Unfortunately, the minority Labour Governments (1924 and 1929-31) led by Ramsay MacDonald, and their intellectual supporters, refused by and large to acknowledge the truth about Soviet Communism or condemn the Soviet Government. They were quick to find excuses for any crimes or failings whose existence they did eventually acknowledge, and in general, took the view that since the Communist goal of creating a collectivised, and therefore supposedly just and classless society was such a noble one, the end justified the means.

Shameful statements by Labour’s leading intellectuals

An entry in Beatrice Webb’s diary for 18 August 1931 encapsulates the mentality of these Labour fellow travellers. Describing a visit to their home of Philip Snowden, the increasingly disillusioned anti-Marxist Chancellor of the Exchequer in Ramsay MacDonald’s minority Labour Government, Beatrice Webb wrote: “The Snowdens, who lunched here yesterday, were full of GBS’speech [referring to a recent pro-Soviet speech of Bernard Shaw’s]…’It was a wickedly mischievous speech,’ Philip muttered, whereupon they and we had a hot dispute over Sovietism, and they denouncing it as a cruel slave state and we upholding it as a beneficial experiment in organising production and consumption for the common good. It was significant of our completely different outlook on life.”

‘A completely different outlook on life’ to that of normal and sane people perfectly characterised Bernard Shaw’s political views because his total and unquestioning support for Soviet Communism included a clear-eyed and shockingly frank acceptance of the inherently totalitarian character of socialism. Shaw not only recognised that the Communist goal of total collectivisation inevitably involved the suppression of personal and political liberty, and the end of liberal parliamentary democracy; he openly advocated this, insisting in the process on the prior necessity of mentally reconditioning the population into accepting the overthrow of traditional Judaeo-Christian morality, with its concern for the individual and belief in freedom of conscience and speech, and the right to own property.

Shaw’s nakedly totalitarian outlook was most clearly revealed in his lengthy twenty- page article on ‘The Dictatorship of the Proletariat’ published in 1921 in Labour Monthly, and analysed and quoted from at length in Labour and the Gulag. At a time when Shaw “was a Labour hero to thousands of young socialist admirers,” writes Udy, “Shaw’s Socialism, for which this article is a manifesto, endorses compulsory labour, the execution of political opponents and the suppression of parliamentary democracy.”

To quote, by way of example, two relevant passages from Shaw’s ‘manifesto’: “…to take a man and kill him for something a man has never been killed for before: nay, for which he has been honoured and idolised before, or to fire on a body of men for exercising rights which have for centuries been regarded as the most sacred guarantees of popular liberty: that is a new departure that calls for iron nerve and fanatical conviction. As a matter of fact it cannot become a permanently established and unquestioned part of public order unless and until the conscience of the people has been so changed that the conduct they formally admired seems criminal, and the rights they formerly exercised seem monstrous.”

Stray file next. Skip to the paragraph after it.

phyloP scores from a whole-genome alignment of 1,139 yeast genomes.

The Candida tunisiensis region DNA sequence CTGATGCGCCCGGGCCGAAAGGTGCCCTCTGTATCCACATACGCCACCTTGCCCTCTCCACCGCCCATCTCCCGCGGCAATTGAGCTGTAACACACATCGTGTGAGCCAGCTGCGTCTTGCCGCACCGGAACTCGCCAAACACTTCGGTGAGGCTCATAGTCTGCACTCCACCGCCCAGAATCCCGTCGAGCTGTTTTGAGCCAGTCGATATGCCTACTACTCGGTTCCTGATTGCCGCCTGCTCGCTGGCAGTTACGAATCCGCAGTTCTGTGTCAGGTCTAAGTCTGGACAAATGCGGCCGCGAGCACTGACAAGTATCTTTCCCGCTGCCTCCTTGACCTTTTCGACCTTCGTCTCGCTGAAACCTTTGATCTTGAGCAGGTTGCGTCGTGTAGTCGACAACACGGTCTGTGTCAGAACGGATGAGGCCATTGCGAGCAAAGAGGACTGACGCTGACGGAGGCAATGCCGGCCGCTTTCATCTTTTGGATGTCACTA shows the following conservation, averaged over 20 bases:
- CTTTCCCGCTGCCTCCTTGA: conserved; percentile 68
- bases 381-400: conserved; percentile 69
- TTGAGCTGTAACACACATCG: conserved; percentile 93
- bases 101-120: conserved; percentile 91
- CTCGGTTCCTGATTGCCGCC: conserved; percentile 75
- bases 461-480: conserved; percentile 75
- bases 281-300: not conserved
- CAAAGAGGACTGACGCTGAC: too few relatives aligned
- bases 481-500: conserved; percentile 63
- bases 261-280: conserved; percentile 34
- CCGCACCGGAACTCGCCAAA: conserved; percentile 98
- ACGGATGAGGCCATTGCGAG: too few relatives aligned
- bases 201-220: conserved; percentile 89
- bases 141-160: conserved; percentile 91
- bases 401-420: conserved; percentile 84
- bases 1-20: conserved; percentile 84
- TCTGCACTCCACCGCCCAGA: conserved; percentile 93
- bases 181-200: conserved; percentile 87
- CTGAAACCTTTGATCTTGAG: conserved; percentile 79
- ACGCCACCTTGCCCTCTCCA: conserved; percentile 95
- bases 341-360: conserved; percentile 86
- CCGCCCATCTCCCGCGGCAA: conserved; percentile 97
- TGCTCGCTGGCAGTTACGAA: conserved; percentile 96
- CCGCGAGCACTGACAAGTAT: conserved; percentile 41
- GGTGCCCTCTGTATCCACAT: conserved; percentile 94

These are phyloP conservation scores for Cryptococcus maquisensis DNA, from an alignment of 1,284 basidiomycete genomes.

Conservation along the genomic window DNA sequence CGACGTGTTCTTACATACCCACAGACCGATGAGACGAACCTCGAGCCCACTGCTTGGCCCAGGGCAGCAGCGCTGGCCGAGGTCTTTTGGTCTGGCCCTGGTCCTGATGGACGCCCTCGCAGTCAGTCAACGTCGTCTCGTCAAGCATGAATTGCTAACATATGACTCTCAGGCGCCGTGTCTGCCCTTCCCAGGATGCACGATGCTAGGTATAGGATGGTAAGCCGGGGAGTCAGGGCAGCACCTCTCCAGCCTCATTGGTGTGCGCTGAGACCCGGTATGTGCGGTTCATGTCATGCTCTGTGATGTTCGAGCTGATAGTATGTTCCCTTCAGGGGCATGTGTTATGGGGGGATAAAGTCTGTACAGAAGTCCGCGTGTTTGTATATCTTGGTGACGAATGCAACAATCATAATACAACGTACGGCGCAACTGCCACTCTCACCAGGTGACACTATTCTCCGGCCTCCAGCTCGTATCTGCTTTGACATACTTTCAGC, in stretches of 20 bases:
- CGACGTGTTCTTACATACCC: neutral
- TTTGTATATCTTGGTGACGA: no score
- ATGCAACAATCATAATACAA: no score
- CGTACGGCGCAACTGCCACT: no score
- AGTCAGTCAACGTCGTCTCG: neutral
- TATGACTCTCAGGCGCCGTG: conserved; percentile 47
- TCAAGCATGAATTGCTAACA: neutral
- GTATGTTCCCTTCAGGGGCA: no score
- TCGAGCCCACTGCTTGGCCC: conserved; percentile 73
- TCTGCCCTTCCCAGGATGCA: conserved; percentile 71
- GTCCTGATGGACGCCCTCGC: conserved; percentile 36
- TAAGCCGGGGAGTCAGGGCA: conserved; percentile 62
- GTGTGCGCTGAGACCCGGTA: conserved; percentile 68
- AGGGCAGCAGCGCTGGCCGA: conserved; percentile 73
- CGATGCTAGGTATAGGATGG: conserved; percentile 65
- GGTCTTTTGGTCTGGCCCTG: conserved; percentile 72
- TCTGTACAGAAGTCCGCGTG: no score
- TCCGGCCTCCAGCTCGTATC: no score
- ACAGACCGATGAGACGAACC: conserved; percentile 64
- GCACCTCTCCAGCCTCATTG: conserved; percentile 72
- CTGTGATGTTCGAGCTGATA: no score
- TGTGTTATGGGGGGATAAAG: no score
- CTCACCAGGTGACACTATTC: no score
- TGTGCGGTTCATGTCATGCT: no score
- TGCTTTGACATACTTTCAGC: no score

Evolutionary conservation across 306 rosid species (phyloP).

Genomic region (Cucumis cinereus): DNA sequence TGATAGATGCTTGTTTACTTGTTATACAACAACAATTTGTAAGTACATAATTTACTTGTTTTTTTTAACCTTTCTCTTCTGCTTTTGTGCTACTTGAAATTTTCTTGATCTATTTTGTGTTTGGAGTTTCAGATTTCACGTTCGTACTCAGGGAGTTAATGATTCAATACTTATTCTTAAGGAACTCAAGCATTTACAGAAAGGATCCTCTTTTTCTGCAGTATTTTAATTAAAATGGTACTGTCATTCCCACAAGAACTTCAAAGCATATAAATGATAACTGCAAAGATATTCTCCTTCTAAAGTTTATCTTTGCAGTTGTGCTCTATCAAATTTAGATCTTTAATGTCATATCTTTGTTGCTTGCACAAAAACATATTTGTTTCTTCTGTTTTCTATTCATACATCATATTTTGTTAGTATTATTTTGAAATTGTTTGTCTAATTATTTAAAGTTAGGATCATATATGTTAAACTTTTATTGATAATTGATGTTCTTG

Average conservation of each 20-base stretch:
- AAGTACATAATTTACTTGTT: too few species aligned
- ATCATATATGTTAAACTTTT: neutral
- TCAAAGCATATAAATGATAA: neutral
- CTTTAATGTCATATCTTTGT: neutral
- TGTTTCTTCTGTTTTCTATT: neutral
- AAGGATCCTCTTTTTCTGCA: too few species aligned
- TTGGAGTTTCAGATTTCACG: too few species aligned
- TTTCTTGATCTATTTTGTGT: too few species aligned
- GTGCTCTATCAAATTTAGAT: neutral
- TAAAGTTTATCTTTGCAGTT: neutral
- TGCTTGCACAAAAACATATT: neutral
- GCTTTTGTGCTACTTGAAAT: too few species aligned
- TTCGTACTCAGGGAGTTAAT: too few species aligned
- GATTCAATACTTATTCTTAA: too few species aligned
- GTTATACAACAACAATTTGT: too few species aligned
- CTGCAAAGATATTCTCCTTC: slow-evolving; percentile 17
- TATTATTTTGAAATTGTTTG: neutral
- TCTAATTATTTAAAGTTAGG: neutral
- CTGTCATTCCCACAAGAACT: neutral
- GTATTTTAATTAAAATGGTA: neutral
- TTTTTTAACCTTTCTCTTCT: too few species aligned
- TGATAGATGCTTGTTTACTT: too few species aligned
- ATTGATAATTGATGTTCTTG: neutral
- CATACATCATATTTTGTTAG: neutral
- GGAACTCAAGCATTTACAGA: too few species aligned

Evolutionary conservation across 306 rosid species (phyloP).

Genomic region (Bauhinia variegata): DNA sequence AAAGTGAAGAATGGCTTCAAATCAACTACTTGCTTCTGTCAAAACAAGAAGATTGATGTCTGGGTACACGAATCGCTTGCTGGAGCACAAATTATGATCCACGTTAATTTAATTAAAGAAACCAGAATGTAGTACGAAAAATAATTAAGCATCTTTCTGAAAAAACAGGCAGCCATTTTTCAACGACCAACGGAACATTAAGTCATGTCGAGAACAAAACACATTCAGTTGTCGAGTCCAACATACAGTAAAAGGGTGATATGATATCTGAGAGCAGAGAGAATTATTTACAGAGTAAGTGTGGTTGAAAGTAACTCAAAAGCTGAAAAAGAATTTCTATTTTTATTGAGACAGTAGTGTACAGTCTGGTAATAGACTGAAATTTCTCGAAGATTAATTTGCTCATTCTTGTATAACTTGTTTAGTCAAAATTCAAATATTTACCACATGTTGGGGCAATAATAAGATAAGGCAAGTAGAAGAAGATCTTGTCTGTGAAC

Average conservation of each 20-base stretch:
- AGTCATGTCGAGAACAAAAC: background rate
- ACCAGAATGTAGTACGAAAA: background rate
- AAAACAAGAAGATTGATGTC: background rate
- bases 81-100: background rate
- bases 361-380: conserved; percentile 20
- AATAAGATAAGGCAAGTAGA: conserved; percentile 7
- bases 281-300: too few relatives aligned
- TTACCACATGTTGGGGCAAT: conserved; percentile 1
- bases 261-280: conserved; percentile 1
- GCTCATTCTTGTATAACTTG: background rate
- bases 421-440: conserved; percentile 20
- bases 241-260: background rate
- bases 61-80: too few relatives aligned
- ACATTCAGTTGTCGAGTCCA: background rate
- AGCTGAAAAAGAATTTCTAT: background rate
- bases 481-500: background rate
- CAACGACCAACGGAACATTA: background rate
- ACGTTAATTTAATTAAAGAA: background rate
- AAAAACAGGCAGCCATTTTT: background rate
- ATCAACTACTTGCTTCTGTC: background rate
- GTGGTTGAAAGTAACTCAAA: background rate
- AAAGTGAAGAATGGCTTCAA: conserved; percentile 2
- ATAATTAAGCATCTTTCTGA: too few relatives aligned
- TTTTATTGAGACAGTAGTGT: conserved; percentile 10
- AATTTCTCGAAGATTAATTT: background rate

Shaw was equally blunt in his description of the coercive economic model that must always form the bedrock of any truly socialist society: “Compulsory labour, with death as the final penalty, is the keystone of Socialism…A Socialist State would make a million now work without the slightest regard to his money exactly as late war tribunals made him fight…With compulsory social service [forced labour] imposed on everyone, the resistance to the other measures involved with Socialism would not only become pointless but injurious to the resisters…”

Bernard Shaw supported execution of political dissidents

Ten years later, in a radio broadcast to the United States in October 1931, Shaw openly defended the Soviet extermination of private capitalists and political dissidents in equally shocking language: “In this they [the Russians] are merely carrying out a proposal made by me many years ago. I urged that every person who owes his life to civilised society, and who has enjoyed since his childhood all its very costly protections and advantages, should appear at reasonable intervals before a properly qualified jury to justify his existence, which should be summarily and painlessly terminated if he fails to justify it…A great part of the secret of the success of Russian Communism is that every Russian knows that unless he makes his life a paying proposition for his country then he will probably lose it. I am proud to have been the first to advocate this most necessary reform. A well-kept garden must be weeded.”